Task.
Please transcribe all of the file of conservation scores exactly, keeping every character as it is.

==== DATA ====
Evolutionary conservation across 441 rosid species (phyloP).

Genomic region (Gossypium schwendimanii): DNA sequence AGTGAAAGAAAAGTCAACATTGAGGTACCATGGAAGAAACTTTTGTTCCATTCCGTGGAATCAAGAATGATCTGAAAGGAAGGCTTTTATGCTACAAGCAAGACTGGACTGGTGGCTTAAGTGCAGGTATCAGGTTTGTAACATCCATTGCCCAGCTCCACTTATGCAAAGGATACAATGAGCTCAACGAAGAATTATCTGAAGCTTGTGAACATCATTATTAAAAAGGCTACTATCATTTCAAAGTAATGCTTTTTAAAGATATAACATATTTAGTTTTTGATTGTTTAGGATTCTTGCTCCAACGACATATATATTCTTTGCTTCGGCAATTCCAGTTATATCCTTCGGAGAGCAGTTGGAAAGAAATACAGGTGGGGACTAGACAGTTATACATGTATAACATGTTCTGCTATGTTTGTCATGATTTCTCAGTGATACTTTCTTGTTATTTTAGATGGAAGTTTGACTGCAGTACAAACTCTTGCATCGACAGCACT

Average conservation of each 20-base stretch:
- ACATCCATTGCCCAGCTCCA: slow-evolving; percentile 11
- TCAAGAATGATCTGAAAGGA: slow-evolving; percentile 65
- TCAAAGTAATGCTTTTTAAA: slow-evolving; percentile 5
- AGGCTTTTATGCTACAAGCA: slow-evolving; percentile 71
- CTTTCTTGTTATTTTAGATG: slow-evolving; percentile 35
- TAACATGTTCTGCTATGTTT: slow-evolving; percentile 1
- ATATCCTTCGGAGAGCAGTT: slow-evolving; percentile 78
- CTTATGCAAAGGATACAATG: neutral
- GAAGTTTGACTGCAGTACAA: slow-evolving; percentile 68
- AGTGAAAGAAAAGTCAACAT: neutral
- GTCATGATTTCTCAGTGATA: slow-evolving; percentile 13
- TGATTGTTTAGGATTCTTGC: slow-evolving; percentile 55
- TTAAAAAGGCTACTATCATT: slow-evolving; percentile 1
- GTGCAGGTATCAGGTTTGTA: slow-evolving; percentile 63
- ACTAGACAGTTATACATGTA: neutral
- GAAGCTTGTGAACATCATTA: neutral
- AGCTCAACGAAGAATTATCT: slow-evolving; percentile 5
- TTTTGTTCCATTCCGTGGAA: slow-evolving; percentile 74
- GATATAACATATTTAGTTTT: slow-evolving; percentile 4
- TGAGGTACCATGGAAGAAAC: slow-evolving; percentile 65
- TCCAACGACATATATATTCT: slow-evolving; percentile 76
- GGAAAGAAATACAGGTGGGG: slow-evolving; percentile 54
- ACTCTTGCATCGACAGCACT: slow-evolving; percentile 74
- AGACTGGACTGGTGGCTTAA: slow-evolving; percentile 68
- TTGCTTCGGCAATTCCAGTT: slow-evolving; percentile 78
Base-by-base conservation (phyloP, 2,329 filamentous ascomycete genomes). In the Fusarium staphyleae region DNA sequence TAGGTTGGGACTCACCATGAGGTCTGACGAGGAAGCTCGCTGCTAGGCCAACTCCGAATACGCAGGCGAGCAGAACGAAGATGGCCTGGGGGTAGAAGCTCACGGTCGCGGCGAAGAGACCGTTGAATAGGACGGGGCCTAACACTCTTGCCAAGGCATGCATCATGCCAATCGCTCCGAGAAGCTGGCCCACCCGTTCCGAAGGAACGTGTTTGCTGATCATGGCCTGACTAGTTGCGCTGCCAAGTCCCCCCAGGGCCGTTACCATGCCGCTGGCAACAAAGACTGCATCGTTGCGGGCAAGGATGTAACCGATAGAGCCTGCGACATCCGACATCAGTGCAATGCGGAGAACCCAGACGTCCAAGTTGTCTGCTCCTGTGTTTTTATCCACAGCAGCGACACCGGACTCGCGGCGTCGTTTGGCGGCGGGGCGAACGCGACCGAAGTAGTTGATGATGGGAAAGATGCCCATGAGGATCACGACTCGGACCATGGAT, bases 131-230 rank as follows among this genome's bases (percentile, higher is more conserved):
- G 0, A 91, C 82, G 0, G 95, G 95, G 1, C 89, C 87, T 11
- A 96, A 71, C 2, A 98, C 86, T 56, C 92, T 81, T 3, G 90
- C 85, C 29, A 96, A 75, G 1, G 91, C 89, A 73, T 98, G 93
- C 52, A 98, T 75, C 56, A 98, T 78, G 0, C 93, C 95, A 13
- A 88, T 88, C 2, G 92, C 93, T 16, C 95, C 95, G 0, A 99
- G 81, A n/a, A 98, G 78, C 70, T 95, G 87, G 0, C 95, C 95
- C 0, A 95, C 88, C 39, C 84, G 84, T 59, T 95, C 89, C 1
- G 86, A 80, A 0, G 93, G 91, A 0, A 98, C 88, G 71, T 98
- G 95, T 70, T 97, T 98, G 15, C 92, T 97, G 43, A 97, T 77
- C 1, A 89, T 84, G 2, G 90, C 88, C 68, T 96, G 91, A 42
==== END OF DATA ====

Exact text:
Evolutionary conservation across 441 rosid species (phyloP).

Genomic region (Gossypium schwendimanii): DNA sequence AGTGAAAGAAAAGTCAACATTGAGGTACCATGGAAGAAACTTTTGTTCCATTCCGTGGAATCAAGAATGATCTGAAAGGAAGGCTTTTATGCTACAAGCAAGACTGGACTGGTGGCTTAAGTGCAGGTATCAGGTTTGTAACATCCATTGCCCAGCTCCACTTATGCAAAGGATACAATGAGCTCAACGAAGAATTATCTGAAGCTTGTGAACATCATTATTAAAAAGGCTACTATCATTTCAAAGTAATGCTTTTTAAAGATATAACATATTTAGTTTTTGATTGTTTAGGATTCTTGCTCCAACGACATATATATTCTTTGCTTCGGCAATTCCAGTTATATCCTTCGGAGAGCAGTTGGAAAGAAATACAGGTGGGGACTAGACAGTTATACATGTATAACATGTTCTGCTATGTTTGTCATGATTTCTCAGTGATACTTTCTTGTTATTTTAGATGGAAGTTTGACTGCAGTACAAACTCTTGCATCGACAGCACT

Average conservation of each 20-base stretch:
- ACATCCATTGCCCAGCTCCA: slow-evolving; percentile 11
- TCAAGAATGATCTGAAAGGA: slow-evolving; percentile 65
- TCAAAGTAATGCTTTTTAAA: slow-evolving; percentile 5
- AGGCTTTTATGCTACAAGCA: slow-evolving; percentile 71
- CTTTCTTGTTATTTTAGATG: slow-evolving; percentile 35
- TAACATGTTCTGCTATGTTT: slow-evolving; percentile 1
- ATATCCTTCGGAGAGCAGTT: slow-evolving; percentile 78
- CTTATGCAAAGGATACAATG: neutral
- GAAGTTTGACTGCAGTACAA: slow-evolving; percentile 68
- AGTGAAAGAAAAGTCAACAT: neutral
- GTCATGATTTCTCAGTGATA: slow-evolving; percentile 13
- TGATTGTTTAGGATTCTTGC: slow-evolving; percentile 55
- TTAAAAAGGCTACTATCATT: slow-evolving; percentile 1
- GTGCAGGTATCAGGTTTGTA: slow-evolving; percentile 63
- ACTAGACAGTTATACATGTA: neutral
- GAAGCTTGTGAACATCATTA: neutral
- AGCTCAACGAAGAATTATCT: slow-evolving; percentile 5
- TTTTGTTCCATTCCGTGGAA: slow-evolving; percentile 74
- GATATAACATATTTAGTTTT: slow-evolving; percentile 4
- TGAGGTACCATGGAAGAAAC: slow-evolving; percentile 65
- TCCAACGACATATATATTCT: slow-evolving; percentile 76
- GGAAAGAAATACAGGTGGGG: slow-evolving; percentile 54
- ACTCTTGCATCGACAGCACT: slow-evolving; percentile 74
- AGACTGGACTGGTGGCTTAA: slow-evolving; percentile 68
- TTGCTTCGGCAATTCCAGTT: slow-evolving; percentile 78
Base-by-base conservation (phyloP, 2,329 filamentous ascomycete genomes). In the Fusarium staphyleae region DNA sequence TAGGTTGGGACTCACCATGAGGTCTGACGAGGAAGCTCGCTGCTAGGCCAACTCCGAATACGCAGGCGAGCAGAACGAAGATGGCCTGGGGGTAGAAGCTCACGGTCGCGGCGAAGAGACCGTTGAATAGGACGGGGCCTAACACTCTTGCCAAGGCATGCATCATGCCAATCGCTCCGAGAAGCTGGCCCACCCGTTCCGAAGGAACGTGTTTGCTGATCATGGCCTGACTAGTTGCGCTGCCAAGTCCCCCCAGGGCCGTTACCATGCCGCTGGCAACAAAGACTGCATCGTTGCGGGCAAGGATGTAACCGATAGAGCCTGCGACATCCGACATCAGTGCAATGCGGAGAACCCAGACGTCCAAGTTGTCTGCTCCTGTGTTTTTATCCACAGCAGCGACACCGGACTCGCGGCGTCGTTTGGCGGCGGGGCGAACGCGACCGAAGTAGTTGATGATGGGAAAGATGCCCATGAGGATCACGACTCGGACCATGGAT, bases 131-230 rank as follows among this genome's bases (percentile, higher is more conserved):
- G 0, A 91, C 82, G 0, G 95, G 95, G 1, C 89, C 87, T 11
- A 96, A 71, C 2, A 98, C 86, T 56, C 92, T 81, T 3, G 90
- C 85, C 29, A 96, A 75, G 1, G 91, C 89, A 73, T 98, G 93
- C 52, A 98, T 75, C 56, A 98, T 78, G 0, C 93, C 95, A 13
- A 88, T 88, C 2, G 92, C 93, T 16, C 95, C 95, G 0, A 99
- G 81, A n/a, A 98, G 78, C 70, T 95, G 87, G 0, C 95, C 95
- C 0, A 95, C 88, C 39, C 84, G 84, T 59, T 95, C 89, C 1
- G 86, A 80, A 0, G 93, G 91, A 0, A 98, C 88, G 71, T 98
- G 95, T 70, T 97, T 98, G 15, C 92, T 97, G 43, A 97, T 77
- C 1, A 89, T 84, G 2, G 90, C 88, C 68, T 96, G 91, A 42